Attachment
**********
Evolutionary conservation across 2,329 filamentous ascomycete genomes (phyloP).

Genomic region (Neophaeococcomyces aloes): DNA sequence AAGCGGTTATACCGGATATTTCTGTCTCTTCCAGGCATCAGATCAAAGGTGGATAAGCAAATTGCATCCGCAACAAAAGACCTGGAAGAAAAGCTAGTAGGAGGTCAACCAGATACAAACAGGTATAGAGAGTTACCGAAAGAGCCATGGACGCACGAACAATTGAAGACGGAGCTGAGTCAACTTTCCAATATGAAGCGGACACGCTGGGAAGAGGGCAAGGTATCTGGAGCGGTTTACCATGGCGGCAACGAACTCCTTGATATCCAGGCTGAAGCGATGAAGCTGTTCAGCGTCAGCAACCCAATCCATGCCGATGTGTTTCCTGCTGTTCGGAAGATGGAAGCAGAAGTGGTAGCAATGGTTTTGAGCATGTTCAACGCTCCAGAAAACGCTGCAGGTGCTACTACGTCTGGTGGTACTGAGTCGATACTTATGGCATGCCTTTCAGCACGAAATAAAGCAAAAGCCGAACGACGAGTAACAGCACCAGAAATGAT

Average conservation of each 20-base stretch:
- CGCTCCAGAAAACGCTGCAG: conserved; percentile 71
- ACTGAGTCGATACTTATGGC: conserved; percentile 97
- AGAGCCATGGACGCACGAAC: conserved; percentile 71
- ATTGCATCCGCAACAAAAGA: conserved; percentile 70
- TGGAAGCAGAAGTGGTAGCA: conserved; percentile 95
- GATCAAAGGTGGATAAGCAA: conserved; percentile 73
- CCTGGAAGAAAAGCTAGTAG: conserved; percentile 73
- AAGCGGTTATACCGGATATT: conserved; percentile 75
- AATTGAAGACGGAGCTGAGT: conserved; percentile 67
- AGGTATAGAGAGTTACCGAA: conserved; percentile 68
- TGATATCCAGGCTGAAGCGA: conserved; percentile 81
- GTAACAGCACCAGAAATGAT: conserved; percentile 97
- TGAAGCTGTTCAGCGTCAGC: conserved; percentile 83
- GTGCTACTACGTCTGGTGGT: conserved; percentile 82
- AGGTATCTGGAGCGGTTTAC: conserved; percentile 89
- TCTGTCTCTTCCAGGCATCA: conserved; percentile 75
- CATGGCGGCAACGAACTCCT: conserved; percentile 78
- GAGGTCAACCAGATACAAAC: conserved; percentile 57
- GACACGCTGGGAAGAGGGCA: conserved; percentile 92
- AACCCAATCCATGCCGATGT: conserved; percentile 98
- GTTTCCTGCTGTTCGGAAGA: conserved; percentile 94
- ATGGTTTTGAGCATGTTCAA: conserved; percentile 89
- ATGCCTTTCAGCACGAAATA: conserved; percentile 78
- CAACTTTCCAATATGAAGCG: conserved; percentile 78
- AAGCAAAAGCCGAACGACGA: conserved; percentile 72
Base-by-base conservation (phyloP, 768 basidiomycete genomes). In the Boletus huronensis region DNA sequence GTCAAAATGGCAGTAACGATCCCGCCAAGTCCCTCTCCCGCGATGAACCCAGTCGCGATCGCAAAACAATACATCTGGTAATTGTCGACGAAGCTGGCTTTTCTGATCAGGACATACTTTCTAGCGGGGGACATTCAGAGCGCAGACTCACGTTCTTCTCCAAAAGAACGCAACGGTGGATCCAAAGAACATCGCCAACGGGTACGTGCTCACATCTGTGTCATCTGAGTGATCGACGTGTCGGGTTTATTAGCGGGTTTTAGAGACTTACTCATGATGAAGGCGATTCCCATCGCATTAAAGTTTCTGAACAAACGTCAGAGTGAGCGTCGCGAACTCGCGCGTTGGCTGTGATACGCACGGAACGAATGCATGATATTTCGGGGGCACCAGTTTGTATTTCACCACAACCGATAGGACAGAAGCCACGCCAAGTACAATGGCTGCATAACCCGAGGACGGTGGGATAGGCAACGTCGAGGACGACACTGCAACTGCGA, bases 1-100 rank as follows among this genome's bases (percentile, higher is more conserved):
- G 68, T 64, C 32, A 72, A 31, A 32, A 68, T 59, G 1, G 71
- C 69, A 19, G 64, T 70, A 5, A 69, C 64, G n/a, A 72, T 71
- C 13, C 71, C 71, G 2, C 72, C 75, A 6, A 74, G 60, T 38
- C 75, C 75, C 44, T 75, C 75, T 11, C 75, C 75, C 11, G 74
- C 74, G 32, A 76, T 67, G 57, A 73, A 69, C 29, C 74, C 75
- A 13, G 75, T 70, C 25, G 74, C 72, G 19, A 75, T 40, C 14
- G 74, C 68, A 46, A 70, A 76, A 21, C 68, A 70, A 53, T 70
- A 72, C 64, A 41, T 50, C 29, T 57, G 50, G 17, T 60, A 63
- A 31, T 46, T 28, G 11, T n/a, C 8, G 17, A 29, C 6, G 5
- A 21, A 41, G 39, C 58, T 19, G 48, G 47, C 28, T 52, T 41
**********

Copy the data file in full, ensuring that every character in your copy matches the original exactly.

Evolutionary conservation across 2,329 filamentous ascomycete genomes (phyloP).

Genomic region (Neophaeococcomyces aloes): DNA sequence AAGCGGTTATACCGGATATTTCTGTCTCTTCCAGGCATCAGATCAAAGGTGGATAAGCAAATTGCATCCGCAACAAAAGACCTGGAAGAAAAGCTAGTAGGAGGTCAACCAGATACAAACAGGTATAGAGAGTTACCGAAAGAGCCATGGACGCACGAACAATTGAAGACGGAGCTGAGTCAACTTTCCAATATGAAGCGGACACGCTGGGAAGAGGGCAAGGTATCTGGAGCGGTTTACCATGGCGGCAACGAACTCCTTGATATCCAGGCTGAAGCGATGAAGCTGTTCAGCGTCAGCAACCCAATCCATGCCGATGTGTTTCCTGCTGTTCGGAAGATGGAAGCAGAAGTGGTAGCAATGGTTTTGAGCATGTTCAACGCTCCAGAAAACGCTGCAGGTGCTACTACGTCTGGTGGTACTGAGTCGATACTTATGGCATGCCTTTCAGCACGAAATAAAGCAAAAGCCGAACGACGAGTAACAGCACCAGAAATGAT

Average conservation of each 20-base stretch:
- CGCTCCAGAAAACGCTGCAG: conserved; percentile 71
- ACTGAGTCGATACTTATGGC: conserved; percentile 97
- AGAGCCATGGACGCACGAAC: conserved; percentile 71
- ATTGCATCCGCAACAAAAGA: conserved; percentile 70
- TGGAAGCAGAAGTGGTAGCA: conserved; percentile 95
- GATCAAAGGTGGATAAGCAA: conserved; percentile 73
- CCTGGAAGAAAAGCTAGTAG: conserved; percentile 73
- AAGCGGTTATACCGGATATT: conserved; percentile 75
- AATTGAAGACGGAGCTGAGT: conserved; percentile 67
- AGGTATAGAGAGTTACCGAA: conserved; percentile 68
- TGATATCCAGGCTGAAGCGA: conserved; percentile 81
- GTAACAGCACCAGAAATGAT: conserved; percentile 97
- TGAAGCTGTTCAGCGTCAGC: conserved; percentile 83
- GTGCTACTACGTCTGGTGGT: conserved; percentile 82
- AGGTATCTGGAGCGGTTTAC: conserved; percentile 89
- TCTGTCTCTTCCAGGCATCA: conserved; percentile 75
- CATGGCGGCAACGAACTCCT: conserved; percentile 78
- GAGGTCAACCAGATACAAAC: conserved; percentile 57
- GACACGCTGGGAAGAGGGCA: conserved; percentile 92
- AACCCAATCCATGCCGATGT: conserved; percentile 98
- GTTTCCTGCTGTTCGGAAGA: conserved; percentile 94
- ATGGTTTTGAGCATGTTCAA: conserved; percentile 89
- ATGCCTTTCAGCACGAAATA: conserved; percentile 78
- CAACTTTCCAATATGAAGCG: conserved; percentile 78
- AAGCAAAAGCCGAACGACGA: conserved; percentile 72
Base-by-base conservation (phyloP, 768 basidiomycete genomes). In the Boletus huronensis region DNA sequence GTCAAAATGGCAGTAACGATCCCGCCAAGTCCCTCTCCCGCGATGAACCCAGTCGCGATCGCAAAACAATACATCTGGTAATTGTCGACGAAGCTGGCTTTTCTGATCAGGACATACTTTCTAGCGGGGGACATTCAGAGCGCAGACTCACGTTCTTCTCCAAAAGAACGCAACGGTGGATCCAAAGAACATCGCCAACGGGTACGTGCTCACATCTGTGTCATCTGAGTGATCGACGTGTCGGGTTTATTAGCGGGTTTTAGAGACTTACTCATGATGAAGGCGATTCCCATCGCATTAAAGTTTCTGAACAAACGTCAGAGTGAGCGTCGCGAACTCGCGCGTTGGCTGTGATACGCACGGAACGAATGCATGATATTTCGGGGGCACCAGTTTGTATTTCACCACAACCGATAGGACAGAAGCCACGCCAAGTACAATGGCTGCATAACCCGAGGACGGTGGGATAGGCAACGTCGAGGACGACACTGCAACTGCGA, bases 1-100 rank as follows among this genome's bases (percentile, higher is more conserved):
- G 68, T 64, C 32, A 72, A 31, A 32, A 68, T 59, G 1, G 71
- C 69, A 19, G 64, T 70, A 5, A 69, C 64, G n/a, A 72, T 71
- C 13, C 71, C 71, G 2, C 72, C 75, A 6, A 74, G 60, T 38
- C 75, C 75, C 44, T 75, C 75, T 11, C 75, C 75, C 11, G 74
- C 74, G 32, A 76, T 67, G 57, A 73, A 69, C 29, C 74, C 75
- A 13, G 75, T 70, C 25, G 74, C 72, G 19, A 75, T 40, C 14
- G 74, C 68, A 46, A 70, A 76, A 21, C 68, A 70, A 53, T 70
- A 72, C 64, A 41, T 50, C 29, T 57, G 50, G 17, T 60, A 63
- A 31, T 46, T 28, G 11, T n/a, C 8, G 17, A 29, C 6, G 5
- A 21, A 41, G 39, C 58, T 19, G 48, G 47, C 28, T 52, T 41